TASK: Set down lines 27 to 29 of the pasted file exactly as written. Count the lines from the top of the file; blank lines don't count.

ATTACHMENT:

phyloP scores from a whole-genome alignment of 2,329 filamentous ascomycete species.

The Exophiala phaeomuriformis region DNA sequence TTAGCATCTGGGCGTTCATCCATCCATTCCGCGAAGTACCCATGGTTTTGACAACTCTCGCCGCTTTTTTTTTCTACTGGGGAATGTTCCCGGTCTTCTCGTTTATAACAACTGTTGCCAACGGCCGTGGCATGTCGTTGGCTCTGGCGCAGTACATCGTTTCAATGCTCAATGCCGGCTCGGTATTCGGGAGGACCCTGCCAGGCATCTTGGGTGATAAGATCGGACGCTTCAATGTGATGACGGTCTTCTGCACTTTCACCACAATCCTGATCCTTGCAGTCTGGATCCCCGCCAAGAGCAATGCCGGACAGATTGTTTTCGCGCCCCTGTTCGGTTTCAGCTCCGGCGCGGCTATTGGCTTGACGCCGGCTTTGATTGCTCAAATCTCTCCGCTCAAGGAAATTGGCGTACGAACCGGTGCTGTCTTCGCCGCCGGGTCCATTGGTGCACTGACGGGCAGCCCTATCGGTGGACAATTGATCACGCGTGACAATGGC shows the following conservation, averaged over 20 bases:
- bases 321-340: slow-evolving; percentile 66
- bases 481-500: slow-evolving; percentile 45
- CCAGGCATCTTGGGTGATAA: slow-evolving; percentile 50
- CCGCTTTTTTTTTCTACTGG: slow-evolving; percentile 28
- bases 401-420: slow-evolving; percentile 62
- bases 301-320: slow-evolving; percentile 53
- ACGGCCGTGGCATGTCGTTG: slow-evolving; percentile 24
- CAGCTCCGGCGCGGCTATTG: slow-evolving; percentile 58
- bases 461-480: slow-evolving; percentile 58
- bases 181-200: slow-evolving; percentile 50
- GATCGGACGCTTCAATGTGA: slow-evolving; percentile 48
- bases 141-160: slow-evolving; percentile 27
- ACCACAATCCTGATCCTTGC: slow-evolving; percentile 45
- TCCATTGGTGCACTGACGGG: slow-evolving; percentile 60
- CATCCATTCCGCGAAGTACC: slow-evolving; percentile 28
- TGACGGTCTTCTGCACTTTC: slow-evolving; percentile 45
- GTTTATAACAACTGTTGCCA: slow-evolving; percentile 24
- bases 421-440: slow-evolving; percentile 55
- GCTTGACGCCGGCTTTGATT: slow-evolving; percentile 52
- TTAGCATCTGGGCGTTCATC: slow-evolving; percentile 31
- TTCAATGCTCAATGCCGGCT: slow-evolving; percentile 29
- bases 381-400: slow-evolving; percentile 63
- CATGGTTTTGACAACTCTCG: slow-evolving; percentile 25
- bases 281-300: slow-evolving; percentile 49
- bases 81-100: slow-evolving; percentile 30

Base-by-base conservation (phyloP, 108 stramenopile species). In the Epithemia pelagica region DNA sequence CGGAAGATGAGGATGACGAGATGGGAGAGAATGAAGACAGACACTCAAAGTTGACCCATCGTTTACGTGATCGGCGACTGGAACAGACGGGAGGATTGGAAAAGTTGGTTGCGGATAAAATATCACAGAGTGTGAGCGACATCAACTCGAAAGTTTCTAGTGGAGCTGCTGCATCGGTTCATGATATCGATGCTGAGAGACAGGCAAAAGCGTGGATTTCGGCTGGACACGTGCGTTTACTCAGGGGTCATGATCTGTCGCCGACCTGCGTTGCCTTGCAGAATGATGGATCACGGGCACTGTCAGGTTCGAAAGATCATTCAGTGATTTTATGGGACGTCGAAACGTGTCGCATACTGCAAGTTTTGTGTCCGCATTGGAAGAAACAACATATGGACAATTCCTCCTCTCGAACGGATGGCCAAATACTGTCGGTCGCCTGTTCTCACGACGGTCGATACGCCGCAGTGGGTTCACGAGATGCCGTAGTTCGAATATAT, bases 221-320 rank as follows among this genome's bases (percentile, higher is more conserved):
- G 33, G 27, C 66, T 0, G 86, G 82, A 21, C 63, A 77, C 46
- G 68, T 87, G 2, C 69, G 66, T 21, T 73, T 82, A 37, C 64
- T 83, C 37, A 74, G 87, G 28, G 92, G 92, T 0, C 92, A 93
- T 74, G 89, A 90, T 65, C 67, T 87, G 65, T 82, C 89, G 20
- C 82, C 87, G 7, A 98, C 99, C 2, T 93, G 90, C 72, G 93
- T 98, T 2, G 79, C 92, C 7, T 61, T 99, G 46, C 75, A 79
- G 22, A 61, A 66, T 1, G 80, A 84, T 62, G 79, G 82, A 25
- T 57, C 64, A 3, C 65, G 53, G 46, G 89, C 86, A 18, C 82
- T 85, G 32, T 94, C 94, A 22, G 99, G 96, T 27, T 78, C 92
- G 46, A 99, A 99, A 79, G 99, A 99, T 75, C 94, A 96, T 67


- bases 81-100: slow-evolving; percentile 30

Base-by-base conservation (phyloP, 108 stramenopile species). In the Epithemia pelagica region DNA sequence CGGAAGATGAGGATGACGAGATGGGAGAGAATGAAGACAGACACTCAAAGTTGACCCATCGTTTACGTGATCGGCGACTGGAACAGACGGGAGGATTGGAAAAGTTGGTTGCGGATAAAATATCACAGAGTGTGAGCGACATCAACTCGAAAGTTTCTAGTGGAGCTGCTGCATCGGTTCATGATATCGATGCTGAGAGACAGGCAAAAGCGTGGATTTCGGCTGGACACGTGCGTTTACTCAGGGGTCATGATCTGTCGCCGACCTGCGTTGCCTTGCAGAATGATGGATCACGGGCACTGTCAGGTTCGAAAGATCATTCAGTGATTTTATGGGACGTCGAAACGTGTCGCATACTGCAAGTTTTGTGTCCGCATTGGAAGAAACAACATATGGACAATTCCTCCTCTCGAACGGATGGCCAAATACTGTCGGTCGCCTGTTCTCACGACGGTCGATACGCCGCAGTGGGTTCACGAGATGCCGTAGTTCGAATATAT, bases 221-320 rank as follows among this genome's bases (percentile, higher is more conserved):
- G 33, G 27, C 66, T 0, G 86, G 82, A 21, C 63, A 77, C 46